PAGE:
Thank you for your information too. It's interesting to hear of UK strips being reprinted in other countries. Let me know when you post about them on your blog.

Moises Hasson said...

Lew:

Now the post is ready. You can see at:
http://bibliotecajuntoalmar.blogspot.com/2012/08/coleccion-super-fantastica-de-zig-zag.html

All the best, Moises

Lew Stringer said...

Thank you, Moises. It's very interesting to compare the covers.

Dennis R said...

Lew, do you know who painted any of the Spider covers?

Narayan said...

its interesting to read this article about Fleetway. I am from India - and in the Seventies many of Fleetway characters were featured in Indian publications. Steel Claw became "Irumbukai Mayavi"- while Barracuda and Frollo were rechristened Lawrence and David. The works were published in Tamil, Telugu and in Malayalam and ran into numerous prints. Unfortunately only Tamil issues are still being reprinted. FLIGHT 731 is the Tamil/ Malayalam/Telugu version of PAYMENT IN DEATH: A BARRACUDA FROLLO ADVENTURE. Then there was another comic- the title of which eludes me of steel rodents attacking a city with the rats even devouring buildings. It was titled IRUMBELIKAL in Malayalam.There was another comic with four skeletons as the villains. They emit some kind of gas on seeing people and the gas will create some kind of rashes or bubbles all over the body and the skin becomes ugly and eventually they die. Yet another comic was with some dangerous crabs creating havoc. Some of the famous Steelclaw adaptations include SARPADWEEP and MANJUKATTA RAHASYAM (both in Malayalam)

Lew Stringer said...

Very interesting! I'd heard that a lot of Fleetway material was published in India but it's good to hear more about it. Thanks Narayan.

Narayan said...

hi- thank you Mr. Lew Stringer for posting my comments and for replying to the same. Do you remember the original English titles of the 3 works I mention- one with steel rodents attacking a city with the rats even devouring buildings and the second comic with four skeletons as the villains. They emit some kind of gas creating skin blemishes and finally succumb to the same- and the last one with dangerous crabs as the villains. if so please do reply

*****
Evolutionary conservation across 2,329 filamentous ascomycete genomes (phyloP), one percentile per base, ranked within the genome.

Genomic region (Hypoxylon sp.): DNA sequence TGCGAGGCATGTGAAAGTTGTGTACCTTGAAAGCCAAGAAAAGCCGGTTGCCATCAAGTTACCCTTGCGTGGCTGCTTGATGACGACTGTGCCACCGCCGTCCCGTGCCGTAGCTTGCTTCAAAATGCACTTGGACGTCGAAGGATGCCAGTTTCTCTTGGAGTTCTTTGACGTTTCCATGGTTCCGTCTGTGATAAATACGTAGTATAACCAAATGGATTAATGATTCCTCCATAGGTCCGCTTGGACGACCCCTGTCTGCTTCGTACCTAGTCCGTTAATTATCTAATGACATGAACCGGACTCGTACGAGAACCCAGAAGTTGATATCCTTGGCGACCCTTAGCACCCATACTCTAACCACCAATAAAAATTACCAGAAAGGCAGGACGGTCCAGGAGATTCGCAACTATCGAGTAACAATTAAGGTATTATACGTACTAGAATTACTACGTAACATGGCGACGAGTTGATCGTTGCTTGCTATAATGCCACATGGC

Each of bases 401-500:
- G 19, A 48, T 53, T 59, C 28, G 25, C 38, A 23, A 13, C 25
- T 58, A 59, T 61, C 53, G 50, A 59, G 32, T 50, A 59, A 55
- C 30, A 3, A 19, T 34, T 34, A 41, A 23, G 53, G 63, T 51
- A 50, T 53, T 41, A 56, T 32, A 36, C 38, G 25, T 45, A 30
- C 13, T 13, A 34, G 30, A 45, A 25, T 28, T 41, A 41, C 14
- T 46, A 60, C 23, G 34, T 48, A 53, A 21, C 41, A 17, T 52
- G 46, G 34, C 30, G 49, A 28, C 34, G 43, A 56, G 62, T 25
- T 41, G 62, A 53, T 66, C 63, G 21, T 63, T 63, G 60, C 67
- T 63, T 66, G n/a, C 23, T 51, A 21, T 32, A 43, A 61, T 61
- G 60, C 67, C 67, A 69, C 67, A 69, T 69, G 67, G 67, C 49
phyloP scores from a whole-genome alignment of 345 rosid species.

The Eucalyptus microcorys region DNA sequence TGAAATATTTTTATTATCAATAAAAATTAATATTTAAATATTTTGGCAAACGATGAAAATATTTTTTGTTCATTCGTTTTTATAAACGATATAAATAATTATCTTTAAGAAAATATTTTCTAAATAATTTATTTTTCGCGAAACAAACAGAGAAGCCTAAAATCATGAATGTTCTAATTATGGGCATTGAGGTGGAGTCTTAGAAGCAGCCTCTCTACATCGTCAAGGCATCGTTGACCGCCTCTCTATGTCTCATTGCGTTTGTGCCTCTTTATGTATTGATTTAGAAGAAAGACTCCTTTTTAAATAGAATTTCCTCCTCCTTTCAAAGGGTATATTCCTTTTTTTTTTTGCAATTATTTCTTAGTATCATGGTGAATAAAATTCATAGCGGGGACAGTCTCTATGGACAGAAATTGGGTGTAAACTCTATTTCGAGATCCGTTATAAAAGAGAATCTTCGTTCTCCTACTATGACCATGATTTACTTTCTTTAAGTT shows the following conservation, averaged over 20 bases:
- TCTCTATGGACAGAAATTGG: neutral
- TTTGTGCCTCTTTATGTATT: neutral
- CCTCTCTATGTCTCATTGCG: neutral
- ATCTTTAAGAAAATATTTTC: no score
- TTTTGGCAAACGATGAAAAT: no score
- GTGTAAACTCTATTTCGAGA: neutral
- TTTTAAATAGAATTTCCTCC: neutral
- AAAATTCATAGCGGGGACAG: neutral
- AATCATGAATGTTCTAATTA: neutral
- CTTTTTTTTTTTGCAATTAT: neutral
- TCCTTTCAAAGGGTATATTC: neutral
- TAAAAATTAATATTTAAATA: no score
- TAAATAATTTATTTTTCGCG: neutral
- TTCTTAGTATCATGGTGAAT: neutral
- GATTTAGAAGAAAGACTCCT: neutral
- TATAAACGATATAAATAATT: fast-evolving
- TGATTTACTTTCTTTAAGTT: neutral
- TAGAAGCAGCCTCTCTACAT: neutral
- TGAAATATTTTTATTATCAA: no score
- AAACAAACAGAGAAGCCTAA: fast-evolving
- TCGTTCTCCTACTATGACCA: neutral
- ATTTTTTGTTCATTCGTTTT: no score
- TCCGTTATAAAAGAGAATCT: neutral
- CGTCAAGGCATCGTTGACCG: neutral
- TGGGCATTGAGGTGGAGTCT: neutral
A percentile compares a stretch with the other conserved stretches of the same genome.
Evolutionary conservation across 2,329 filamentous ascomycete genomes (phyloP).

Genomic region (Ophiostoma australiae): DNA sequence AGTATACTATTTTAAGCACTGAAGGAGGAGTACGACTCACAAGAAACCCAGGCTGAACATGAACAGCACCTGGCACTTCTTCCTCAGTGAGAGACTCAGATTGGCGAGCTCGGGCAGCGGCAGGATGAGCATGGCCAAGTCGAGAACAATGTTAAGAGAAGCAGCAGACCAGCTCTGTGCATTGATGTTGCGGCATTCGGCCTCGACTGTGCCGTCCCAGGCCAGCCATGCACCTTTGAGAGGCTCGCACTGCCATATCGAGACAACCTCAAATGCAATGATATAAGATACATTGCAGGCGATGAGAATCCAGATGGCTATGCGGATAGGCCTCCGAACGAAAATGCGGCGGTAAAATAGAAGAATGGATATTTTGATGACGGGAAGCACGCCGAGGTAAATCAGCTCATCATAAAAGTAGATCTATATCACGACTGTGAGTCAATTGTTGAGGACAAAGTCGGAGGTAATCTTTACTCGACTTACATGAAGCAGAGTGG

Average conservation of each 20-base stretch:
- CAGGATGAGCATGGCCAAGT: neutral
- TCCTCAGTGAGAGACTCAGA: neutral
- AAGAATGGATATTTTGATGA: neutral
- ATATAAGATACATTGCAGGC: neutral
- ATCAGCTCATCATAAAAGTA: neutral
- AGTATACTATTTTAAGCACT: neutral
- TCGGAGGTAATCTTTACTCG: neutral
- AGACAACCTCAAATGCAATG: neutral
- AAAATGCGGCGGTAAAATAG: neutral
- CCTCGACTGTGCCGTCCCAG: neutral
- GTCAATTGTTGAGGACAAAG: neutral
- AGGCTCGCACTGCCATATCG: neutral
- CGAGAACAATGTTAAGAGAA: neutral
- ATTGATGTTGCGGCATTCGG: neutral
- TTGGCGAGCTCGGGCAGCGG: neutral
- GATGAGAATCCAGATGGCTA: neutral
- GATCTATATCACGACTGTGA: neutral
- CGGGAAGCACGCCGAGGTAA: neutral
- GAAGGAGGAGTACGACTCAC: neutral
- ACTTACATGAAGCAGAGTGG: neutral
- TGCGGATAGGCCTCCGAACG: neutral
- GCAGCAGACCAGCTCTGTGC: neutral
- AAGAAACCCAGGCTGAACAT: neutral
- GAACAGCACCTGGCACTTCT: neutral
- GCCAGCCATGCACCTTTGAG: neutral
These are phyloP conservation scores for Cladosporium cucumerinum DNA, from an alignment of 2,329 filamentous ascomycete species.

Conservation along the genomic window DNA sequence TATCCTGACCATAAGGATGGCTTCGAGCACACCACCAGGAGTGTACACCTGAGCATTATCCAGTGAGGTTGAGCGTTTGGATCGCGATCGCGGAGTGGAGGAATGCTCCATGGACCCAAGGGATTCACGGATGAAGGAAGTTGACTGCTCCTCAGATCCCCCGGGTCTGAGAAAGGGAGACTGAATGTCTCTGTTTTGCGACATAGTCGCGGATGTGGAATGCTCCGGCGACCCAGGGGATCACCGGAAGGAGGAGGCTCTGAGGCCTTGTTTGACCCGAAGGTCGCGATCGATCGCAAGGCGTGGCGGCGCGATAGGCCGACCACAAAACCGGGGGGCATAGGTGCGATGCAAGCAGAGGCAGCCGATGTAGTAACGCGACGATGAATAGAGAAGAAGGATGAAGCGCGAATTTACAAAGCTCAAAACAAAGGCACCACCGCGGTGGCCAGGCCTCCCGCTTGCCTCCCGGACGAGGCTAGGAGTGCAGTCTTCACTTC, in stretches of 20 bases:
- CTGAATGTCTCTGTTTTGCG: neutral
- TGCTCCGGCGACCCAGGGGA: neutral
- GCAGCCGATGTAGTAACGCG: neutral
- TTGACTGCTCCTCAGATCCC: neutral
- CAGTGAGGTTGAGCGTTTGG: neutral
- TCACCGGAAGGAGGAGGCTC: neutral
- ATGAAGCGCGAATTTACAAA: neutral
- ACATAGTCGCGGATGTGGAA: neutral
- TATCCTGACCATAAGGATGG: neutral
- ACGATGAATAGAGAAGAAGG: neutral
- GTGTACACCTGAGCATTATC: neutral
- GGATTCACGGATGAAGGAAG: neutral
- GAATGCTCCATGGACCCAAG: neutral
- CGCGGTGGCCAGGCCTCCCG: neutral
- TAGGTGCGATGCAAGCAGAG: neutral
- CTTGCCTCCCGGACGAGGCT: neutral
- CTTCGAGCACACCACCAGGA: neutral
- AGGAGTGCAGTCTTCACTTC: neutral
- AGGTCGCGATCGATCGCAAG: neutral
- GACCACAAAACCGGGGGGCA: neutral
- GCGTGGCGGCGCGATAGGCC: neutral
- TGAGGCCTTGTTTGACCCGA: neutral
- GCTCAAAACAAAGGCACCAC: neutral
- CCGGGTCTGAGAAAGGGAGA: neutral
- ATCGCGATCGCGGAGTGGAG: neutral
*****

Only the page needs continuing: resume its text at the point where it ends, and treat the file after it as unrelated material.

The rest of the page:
Lew Stringer said...

They don't sound familiar to me so I'm not sure I saw them, sorry.

Narayan said...

I have got with me the Tamil translation of PAYMENT IN DEATH (Barracuda and Frollo published as FLIGHT 731), the Tamil version of STEEL CLAW (The first image in this page) and a Spider comic.

Narayan said...

Who were the actual authors/ creators of Barracuda and Frollo and Johnny Nero. i dont think they themselves realise the huge popularity the comics had in India.
and i would be happy to send across tamil version of PAYMENT IN DEATH- if interested. drop a line at advnarayan at gmail.com

Ilango M said...

Now the old Fleetway books are being reprinted in Tamil by lion and muthu comics in Tamilnadu, India even after 40 years they first published. For details

http://lion-muthucomics.blogspot.in/
http://lion-muthucomics.com/

Ilango M said...

Now the old Fleetway books are being reprinted in Tamil by lion and muthu comics in Tamilnadu, India even after 40 years they first published. For details

http://lion-muthucomics.blogspot.in/
http://lion-muthucomics.com/

Lew Stringer said...

Thanks for the information!

காரிகன் said...

I'm Kaarigan (named myself after Phil Corrigan of some comics)

We grew up reading all these comics in Tamil (I'm from Tamilnbadu, India). Those were the diamond days. My knowledge about so many things with regard to science, history, geography came straight from these stories I read when I was a school boy. Delighted to know more about my childhood heroes.Thanks.

Narayan said...

just reiterating a query- who was the author of BARRACUDA AND FROLLO. we know that Ken Bulmer and Blasco were associated with Steel Claw....but would like to know whose brainchild are Barracuda- Frollo.

Lew Stringer said...

I've no idea, sorry. It might be worth you asking Steve Holland over on the Bear Alley blog, as he knows more about this period of Fleetway comics than I do.

Mark Montague said...

Hi Lew,

I don't think that is Giorgio Trevisan's work, as having looked at all his other work on the internet, he has a very stiff style, not the same as the fluid looking pages you have here.

The mystery continues, as we try to discover the artist's true identity.